5 Talent Management Trends and the HR Skills They Require

To assure you have the skills to tread water in this new pool of talent transitions. Learn more about managing these changes.

This time of year is traditionally filled with conversations about strategic plans, individual goals and next year’s budgets. The COVID-19 pandemic is making this already difficult process even more difficult as we don’t have a clear idea of ​​what will happen next.

However, as HR professionals and business leaders, we know that having a well-thought-out talent management strategy provides organizational competitive advantage. As we look to the months ahead, here are five talent management trends to consider, and what’s needed to manage them effectively.

Trend #1: Organizations want to see a more diverse candidate list for each position.

Michael Keleman, a Canadian recruiter who hosts a podcast titled The Recruitment Animal Show and runs a Facebook discussion group for recruiters, reports that he has seen a number of recruiters comment on management’s strenuous efforts to increase the number of diverse applicants.

It’s not an unreasonable goal, Keleman said. Recruiters just need to understand how to do diversity sourcing. “They need to know where to look for people and they need to build networks of people who can give them appropriate referrals.”

He also noted that recruitment should be part of a bigger picture that includes talent development. “Companies may have to hire unqualified people and train them – and eventually start cultivating and developing high school students,” he said.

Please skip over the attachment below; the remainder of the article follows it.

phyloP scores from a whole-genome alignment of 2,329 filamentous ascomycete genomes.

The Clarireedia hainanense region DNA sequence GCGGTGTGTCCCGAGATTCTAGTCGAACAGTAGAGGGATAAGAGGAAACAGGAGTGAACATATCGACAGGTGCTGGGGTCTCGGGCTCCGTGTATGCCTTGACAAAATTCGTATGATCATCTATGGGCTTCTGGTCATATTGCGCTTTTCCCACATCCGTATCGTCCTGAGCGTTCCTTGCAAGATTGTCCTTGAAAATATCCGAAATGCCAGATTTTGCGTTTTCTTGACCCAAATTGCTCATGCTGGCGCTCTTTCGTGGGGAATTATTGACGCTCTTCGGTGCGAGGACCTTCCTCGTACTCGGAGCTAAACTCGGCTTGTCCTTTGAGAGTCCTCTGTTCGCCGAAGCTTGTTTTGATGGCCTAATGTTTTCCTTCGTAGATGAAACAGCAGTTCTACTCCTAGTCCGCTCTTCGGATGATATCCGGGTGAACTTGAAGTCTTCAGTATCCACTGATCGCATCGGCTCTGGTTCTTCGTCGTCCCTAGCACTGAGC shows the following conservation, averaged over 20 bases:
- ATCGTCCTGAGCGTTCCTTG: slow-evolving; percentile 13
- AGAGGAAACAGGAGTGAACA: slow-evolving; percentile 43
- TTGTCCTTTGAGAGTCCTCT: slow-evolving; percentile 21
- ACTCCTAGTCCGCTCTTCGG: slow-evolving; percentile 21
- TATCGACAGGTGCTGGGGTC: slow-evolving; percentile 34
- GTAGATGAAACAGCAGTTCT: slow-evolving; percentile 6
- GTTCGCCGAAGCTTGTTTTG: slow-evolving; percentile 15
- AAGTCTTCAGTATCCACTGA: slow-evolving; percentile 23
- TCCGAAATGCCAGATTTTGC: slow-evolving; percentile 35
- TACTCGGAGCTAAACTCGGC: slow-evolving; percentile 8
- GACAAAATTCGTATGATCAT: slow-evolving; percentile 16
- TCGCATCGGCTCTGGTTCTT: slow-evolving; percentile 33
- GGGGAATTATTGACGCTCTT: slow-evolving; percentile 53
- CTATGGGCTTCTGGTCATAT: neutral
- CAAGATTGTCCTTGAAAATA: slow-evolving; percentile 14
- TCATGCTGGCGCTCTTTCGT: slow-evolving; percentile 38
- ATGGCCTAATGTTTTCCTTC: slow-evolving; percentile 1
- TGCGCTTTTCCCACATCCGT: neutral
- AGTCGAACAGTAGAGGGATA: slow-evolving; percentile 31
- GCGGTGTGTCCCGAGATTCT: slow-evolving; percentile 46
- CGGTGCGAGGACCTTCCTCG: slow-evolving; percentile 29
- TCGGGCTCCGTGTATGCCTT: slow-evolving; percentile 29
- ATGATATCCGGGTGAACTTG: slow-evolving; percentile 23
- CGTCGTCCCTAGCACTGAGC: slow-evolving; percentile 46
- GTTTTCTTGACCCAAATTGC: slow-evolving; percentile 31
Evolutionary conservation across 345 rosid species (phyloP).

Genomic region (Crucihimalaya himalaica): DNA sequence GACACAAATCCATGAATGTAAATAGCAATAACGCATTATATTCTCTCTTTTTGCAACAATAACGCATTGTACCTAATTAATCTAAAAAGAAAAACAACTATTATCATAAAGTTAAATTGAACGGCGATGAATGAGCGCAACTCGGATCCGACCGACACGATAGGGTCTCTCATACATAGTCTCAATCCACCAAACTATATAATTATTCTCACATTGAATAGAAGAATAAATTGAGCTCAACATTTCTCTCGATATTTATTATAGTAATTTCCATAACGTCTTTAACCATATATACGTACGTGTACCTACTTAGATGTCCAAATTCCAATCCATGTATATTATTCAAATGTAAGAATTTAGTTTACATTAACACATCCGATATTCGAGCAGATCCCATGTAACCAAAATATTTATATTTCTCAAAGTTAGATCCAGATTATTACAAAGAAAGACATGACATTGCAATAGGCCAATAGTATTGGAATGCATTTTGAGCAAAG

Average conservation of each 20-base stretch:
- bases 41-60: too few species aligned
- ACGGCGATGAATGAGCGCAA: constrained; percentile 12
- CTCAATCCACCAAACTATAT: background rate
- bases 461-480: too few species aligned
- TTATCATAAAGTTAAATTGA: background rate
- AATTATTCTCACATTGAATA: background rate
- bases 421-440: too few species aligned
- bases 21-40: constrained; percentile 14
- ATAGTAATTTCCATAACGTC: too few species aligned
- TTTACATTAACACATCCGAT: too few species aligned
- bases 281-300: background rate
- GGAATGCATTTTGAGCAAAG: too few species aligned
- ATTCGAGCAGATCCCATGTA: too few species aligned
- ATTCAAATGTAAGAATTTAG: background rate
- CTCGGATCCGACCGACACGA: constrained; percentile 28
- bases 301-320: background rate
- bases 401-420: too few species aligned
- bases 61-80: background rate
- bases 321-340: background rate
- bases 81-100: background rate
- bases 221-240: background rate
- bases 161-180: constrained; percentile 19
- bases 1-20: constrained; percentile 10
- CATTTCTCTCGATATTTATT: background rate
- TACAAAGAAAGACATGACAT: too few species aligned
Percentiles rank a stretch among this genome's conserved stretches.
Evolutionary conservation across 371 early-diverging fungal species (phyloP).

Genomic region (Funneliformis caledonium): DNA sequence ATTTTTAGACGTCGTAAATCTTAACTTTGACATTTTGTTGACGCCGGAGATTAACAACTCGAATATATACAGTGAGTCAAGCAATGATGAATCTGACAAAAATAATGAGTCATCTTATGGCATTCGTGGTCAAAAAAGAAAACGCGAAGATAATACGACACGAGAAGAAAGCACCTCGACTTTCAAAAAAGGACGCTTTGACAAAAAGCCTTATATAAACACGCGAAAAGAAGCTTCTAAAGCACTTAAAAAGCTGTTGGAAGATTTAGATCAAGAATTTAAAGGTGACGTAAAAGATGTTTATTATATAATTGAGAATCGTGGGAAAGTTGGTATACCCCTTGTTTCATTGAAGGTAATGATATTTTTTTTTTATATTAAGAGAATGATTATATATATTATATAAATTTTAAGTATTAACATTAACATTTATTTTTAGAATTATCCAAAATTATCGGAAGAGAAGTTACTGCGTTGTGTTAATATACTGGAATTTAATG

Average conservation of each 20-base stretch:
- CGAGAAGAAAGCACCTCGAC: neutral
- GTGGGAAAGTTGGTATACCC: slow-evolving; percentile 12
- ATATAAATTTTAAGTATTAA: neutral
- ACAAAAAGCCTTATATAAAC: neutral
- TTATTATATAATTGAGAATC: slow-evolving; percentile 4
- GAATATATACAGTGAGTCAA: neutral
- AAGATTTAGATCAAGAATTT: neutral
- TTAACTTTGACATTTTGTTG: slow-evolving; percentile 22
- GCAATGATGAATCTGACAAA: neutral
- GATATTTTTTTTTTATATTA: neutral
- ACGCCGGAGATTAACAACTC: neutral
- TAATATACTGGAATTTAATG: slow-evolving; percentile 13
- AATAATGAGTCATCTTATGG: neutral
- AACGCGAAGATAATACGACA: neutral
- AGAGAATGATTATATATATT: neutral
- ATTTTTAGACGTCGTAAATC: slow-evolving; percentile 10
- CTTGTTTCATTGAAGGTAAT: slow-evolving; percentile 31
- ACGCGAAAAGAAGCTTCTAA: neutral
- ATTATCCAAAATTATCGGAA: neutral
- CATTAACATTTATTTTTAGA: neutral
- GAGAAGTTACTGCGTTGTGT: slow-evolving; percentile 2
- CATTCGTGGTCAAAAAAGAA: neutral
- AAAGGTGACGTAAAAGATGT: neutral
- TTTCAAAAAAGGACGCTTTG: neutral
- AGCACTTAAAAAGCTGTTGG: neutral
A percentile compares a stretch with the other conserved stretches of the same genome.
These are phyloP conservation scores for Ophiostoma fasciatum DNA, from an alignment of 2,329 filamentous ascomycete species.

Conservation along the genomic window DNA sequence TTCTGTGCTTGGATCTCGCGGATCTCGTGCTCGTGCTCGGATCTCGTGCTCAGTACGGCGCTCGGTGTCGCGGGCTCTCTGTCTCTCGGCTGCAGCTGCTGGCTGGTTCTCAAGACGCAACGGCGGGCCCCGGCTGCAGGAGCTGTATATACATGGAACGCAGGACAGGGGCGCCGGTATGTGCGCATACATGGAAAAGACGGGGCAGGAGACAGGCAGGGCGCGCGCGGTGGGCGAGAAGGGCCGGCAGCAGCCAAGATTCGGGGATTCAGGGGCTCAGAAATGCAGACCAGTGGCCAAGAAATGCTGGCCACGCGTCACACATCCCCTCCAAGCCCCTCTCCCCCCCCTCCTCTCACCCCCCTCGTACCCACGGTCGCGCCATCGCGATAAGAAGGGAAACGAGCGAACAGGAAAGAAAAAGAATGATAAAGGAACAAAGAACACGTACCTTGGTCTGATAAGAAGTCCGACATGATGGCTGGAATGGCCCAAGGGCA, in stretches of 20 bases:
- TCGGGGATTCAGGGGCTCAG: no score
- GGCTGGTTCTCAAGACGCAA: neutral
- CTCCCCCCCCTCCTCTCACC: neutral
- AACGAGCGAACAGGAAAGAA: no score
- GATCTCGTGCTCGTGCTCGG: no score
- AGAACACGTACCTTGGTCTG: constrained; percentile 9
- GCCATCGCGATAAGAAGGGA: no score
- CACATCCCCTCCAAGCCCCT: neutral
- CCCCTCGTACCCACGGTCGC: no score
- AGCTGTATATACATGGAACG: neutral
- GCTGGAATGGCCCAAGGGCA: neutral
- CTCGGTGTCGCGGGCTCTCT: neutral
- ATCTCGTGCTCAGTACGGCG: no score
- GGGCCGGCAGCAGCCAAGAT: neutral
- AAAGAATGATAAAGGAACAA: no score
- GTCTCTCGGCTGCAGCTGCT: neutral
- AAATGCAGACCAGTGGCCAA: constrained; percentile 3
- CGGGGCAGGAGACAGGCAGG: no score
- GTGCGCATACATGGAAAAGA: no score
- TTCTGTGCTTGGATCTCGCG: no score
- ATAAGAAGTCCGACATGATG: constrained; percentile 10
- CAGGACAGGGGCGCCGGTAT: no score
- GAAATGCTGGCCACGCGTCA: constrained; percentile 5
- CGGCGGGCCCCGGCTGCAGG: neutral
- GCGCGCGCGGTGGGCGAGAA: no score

Ultimately, HR specialists will need to effectively track and report on the improvements they make, and then share that data with senior management.

Trend #2: Companies must focus on training, development and retraining.

Amazon, Walmart and PwC have announced plans to reskill large segments of their workforce in the coming years. The challenge for other companies that will follow will be to go beyond designing one-off training programs and focus on long-term retraining efforts.

The key to success will be flexibility, according to Jenni Stone, SHRM-CP, partner and director of human resources at HR Shield, podcaster at HR Rescue and volunteer leader of the Society for Human Resource Management (SHRM) in Greenville, SC

“Retraining is about treating the workforce as flexible rather than seeing each employee only in a defined role,” Stone said. “If you have talented employees working for you but their area of ​​expertise is becoming less relevant, you don’t want to just wait for them to become obsolete and then have to hire someone new. Instead, it’s much better to recycle them so you can put their talent to good use elsewhere.”

Stone suggested that the best place to start any kind of retraining effort is with assessments. “The first step is to have a clear view of your organization’s talent ecosystem, such as technologies, agile processes and systems [or ways of working] that allow greater connectivity. The second step is to identify jobs that include the skills and competencies that overlap with the new jobs. And the third step is to develop career paths and critical experiences that will lift your people out of ‘stagnant’ roles,” she said.

Trend #3: Benefits packages need to reflect the new world of work.

If organizations want employees to do their best, they need to have access to wellness resources. In one SHRM online article, Stephen Miller, CEBS, noted that a growing number of employers were offering enhanced emotional and mental health benefits even before the pandemic. With COVID-19, this trend is accelerating, he wrote.